Their’s but to do and die…

Do or die

Their’s but to do and die…

“Lord Raglan’s orders are that the cavalry should attack immediately,” said Captain Nolan.

“Attack sir! Attack what? What guns, sir? Where and what to do?” responded Lord Lucan.

In the Crimean War, the British cavalry were sent to attack the Russians situated at the far end of a valley. The Generals breakfasted on the overlooking hill, watching the scene unfold. The only problem with the glory of it all was that the cavalry were charging into a battery of cannon. Many of those that broke through were cut down by Cossack lancers waiting for them. The outcome of the battle, if we can call it that, was quite predictable. Lord Tennyson’s poemThe Charge of the Light Brigade, provides a sense of it and is well worth a read.

How often do we send our sales teams into the field armed with no more than small arms and guts? Catalogues and business cards, hope and bravery. Cannon fodder. Sales managers watch from the hill, planning the next sales conference for those that survive the fray. And marketing managers? Many have never felt the heat of battle. As a French General, watching from that hill in Crimea, observed: “It is magnificent – but it is not war!”

What can Sales expect in terms of support?

Here are 6 points to consider:

  1. Align behind Sales
    For starters, the entire business must be behind Sales. For those watching from the hill, consider that the rep is the closest to the battle. Sales, or the lack thereof, is the single biggest risk in any business. The entire business must therefore understand and define their roles in supporting the sales effort. The Sales or Marketing Director can facilitate in creating a sales-focused culture but ultimately it is the responsibility of the CEO.
  2. Brand
    Give the reps a flag that they can carry proudly into battle. The brand. Given that the unseen or intangible part of your brand is the most powerful part of your business, if you get the business aligned and behind Sales, as mentioned in the previous paragraph, then chances are that you have succeeded with 85% of the job at hand. The brand is their rallying call and strength.
  3. Effective marketing
    Marketing managers must understand field reality and, well, markets. They are not there to produce brochures and websites – design studios do that. Marketers are there to help choose the battlefields where the business has a good chance of success. Only an idiot or somebody with a death wish sends troops into battle with limited chance of success. And they must arm Sales and the business with a brand message that is crystal clear – its sound must resonate long before the rep knocks on the prospects door. Marketing must also provide the artillery for Sales. Too often, well-intentioned campaigns explode somewhere far off the target – always spectacular, but does it clear a path for the cavalry to gallop through?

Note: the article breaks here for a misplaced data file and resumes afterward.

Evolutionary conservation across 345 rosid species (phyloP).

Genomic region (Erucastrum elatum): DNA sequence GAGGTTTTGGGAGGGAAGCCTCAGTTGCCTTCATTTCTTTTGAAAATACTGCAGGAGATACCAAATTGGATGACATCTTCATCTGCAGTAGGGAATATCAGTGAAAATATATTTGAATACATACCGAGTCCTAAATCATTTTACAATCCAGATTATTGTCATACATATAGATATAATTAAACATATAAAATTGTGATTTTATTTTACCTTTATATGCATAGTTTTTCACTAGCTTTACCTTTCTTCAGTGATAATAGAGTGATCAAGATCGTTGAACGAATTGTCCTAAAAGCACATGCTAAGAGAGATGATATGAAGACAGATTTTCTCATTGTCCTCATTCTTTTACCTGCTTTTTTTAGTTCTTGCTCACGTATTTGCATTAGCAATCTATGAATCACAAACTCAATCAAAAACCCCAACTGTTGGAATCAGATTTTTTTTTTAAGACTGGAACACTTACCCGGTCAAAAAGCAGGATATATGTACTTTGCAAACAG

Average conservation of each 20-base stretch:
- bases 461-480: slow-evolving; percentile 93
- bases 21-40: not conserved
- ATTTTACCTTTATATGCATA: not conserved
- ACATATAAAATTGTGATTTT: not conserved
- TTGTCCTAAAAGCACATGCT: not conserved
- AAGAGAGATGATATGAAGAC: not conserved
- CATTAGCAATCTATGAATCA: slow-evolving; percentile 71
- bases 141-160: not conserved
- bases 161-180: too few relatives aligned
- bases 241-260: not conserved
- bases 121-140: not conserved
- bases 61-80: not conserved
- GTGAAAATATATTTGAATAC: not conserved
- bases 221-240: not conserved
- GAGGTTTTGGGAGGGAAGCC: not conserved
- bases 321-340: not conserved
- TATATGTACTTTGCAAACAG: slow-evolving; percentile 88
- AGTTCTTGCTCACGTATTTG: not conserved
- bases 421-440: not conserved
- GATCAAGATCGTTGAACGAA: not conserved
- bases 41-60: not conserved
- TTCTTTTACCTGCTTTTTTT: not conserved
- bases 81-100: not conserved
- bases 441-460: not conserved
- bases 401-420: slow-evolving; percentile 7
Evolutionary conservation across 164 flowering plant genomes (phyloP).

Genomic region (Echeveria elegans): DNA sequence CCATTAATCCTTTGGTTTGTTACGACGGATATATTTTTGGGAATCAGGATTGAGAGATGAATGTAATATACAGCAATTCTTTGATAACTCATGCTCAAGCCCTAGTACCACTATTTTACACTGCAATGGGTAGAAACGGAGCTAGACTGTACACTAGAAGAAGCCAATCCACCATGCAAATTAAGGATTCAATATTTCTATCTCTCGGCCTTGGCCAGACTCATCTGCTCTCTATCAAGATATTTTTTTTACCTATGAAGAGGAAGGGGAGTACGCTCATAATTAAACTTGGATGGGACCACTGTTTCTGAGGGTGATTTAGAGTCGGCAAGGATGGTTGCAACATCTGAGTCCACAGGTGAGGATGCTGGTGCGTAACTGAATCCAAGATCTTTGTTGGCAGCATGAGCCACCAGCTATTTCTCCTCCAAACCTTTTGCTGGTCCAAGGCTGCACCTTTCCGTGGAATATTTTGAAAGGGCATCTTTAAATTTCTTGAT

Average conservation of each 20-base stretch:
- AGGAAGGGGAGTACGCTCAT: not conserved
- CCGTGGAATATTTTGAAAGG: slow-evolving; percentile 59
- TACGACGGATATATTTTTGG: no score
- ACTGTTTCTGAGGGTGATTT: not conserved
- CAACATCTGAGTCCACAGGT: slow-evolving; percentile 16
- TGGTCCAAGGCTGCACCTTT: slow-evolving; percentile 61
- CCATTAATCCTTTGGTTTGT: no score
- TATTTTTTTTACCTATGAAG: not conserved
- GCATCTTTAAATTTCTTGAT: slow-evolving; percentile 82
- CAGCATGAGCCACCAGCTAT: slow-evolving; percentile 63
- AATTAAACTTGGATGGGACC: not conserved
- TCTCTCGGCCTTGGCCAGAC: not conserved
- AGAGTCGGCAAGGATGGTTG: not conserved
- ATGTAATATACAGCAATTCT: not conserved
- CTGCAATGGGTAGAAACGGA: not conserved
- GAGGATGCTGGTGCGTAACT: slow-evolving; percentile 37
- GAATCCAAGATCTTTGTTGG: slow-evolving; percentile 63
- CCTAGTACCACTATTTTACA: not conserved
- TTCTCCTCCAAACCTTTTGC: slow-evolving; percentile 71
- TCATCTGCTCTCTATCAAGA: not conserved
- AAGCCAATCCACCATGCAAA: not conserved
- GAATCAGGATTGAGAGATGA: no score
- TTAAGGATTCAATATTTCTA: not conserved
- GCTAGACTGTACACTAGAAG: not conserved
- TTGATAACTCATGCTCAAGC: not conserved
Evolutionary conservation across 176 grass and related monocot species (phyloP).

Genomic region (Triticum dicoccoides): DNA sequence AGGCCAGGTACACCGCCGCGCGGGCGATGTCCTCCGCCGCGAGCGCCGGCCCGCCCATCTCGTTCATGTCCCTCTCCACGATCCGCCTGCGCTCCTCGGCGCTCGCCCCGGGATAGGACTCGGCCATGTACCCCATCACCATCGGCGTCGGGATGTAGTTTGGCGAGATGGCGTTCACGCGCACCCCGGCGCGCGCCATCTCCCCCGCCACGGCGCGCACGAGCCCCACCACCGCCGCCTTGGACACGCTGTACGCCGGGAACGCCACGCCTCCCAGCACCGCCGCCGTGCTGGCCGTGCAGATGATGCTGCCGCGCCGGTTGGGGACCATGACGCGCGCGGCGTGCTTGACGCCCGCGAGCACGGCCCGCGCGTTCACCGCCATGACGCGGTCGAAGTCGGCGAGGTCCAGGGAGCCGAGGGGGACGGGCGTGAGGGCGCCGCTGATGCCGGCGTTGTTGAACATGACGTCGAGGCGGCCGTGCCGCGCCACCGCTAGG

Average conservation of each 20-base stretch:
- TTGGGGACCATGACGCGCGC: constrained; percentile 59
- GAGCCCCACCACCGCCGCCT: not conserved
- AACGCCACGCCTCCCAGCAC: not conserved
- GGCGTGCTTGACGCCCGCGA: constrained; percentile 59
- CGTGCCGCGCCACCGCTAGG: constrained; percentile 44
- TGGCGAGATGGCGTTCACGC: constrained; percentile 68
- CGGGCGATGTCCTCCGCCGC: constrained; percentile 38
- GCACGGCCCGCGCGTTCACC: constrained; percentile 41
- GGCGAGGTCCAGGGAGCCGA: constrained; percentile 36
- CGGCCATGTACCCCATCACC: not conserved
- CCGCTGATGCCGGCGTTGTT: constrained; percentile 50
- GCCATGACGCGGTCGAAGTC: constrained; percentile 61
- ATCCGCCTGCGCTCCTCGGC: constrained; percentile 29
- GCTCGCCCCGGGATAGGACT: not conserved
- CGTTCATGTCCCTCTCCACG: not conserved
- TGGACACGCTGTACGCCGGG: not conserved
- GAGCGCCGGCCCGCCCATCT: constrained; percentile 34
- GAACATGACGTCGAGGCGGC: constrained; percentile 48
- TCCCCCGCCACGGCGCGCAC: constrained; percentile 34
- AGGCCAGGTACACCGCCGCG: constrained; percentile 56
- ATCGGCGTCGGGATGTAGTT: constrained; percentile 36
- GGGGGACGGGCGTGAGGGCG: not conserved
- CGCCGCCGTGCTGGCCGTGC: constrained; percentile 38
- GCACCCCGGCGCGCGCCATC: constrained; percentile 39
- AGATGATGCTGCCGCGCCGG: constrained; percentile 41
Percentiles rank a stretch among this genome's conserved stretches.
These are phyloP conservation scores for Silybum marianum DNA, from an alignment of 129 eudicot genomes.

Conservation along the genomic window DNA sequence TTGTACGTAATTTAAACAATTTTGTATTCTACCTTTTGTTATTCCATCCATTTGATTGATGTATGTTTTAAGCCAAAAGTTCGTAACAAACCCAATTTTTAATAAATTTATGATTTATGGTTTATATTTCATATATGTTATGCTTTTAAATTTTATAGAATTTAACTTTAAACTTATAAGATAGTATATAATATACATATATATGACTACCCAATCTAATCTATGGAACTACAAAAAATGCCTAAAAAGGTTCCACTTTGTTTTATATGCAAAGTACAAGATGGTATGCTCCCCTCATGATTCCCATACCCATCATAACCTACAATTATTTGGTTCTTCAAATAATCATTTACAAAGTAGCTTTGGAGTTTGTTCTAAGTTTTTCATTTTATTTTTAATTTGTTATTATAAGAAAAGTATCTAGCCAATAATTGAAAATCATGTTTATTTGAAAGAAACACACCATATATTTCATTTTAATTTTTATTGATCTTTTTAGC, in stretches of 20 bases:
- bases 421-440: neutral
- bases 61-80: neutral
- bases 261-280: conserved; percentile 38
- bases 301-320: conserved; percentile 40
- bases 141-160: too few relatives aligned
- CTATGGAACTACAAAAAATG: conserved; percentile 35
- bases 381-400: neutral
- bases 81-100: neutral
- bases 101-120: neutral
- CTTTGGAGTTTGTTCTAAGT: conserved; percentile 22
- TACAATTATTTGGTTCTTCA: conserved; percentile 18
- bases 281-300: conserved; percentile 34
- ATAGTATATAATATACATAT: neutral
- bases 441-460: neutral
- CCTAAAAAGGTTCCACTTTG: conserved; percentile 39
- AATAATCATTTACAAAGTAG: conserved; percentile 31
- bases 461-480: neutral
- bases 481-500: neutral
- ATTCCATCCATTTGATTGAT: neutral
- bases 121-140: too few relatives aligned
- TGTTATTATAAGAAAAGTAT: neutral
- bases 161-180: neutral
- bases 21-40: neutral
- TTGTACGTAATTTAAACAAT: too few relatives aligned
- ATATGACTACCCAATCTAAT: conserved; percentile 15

4. People & Structures
    Make sure that your sales structures are right and that each rep has a well-considered battle plan. Point them to the high ground that needs to be taken, make sure YOU know what they are up against, show them how to get there and make sure that the business is 100% behind them. Also, place the right reps onto the right battlefields. A foot soldier just doesn’t cut it in the cavalry and vice versa.
  5. Celebrate & Encourage
    Be there when they come back bloody-nosed. I do not know of any rep who sets out to fail. Turn “failure” into a win by helping the rep to learn from the experience. And when they win, even if it is a small skirmish, shout it out loud because, if your business is aligned behind Sales, it is a victory for all. In a deadly battle where every bit of ground gained is important, it is not just the kill that signals a victory – just getting an opportunity to pitch to a large account is a victory, a foothold.
  6. Respect
    Respect your reps, the good one’s are like gold. They are brave, passionate and professional. Throughout the day, they experience passion and pain, perhaps more so than anybody else in the business. They win, they lose and then an hour later they are up again for the next appointment, full of hope. There is far more than money at stake for them – it is about honour, their worth is on the scoreboard for all to see.

We ask our reps to ensure the continuity of our businesses. What do they ask for in return?

That we finish our breakfast, get off the hill and join the battle.

Gary Hendrickse
CEO Sherpa
July 2008

Contact Sherpa to find out how you can align your business behind Sales and develop a confident and winning business.

Sherpa Brand & Design Agency
admin@sherpa.co.za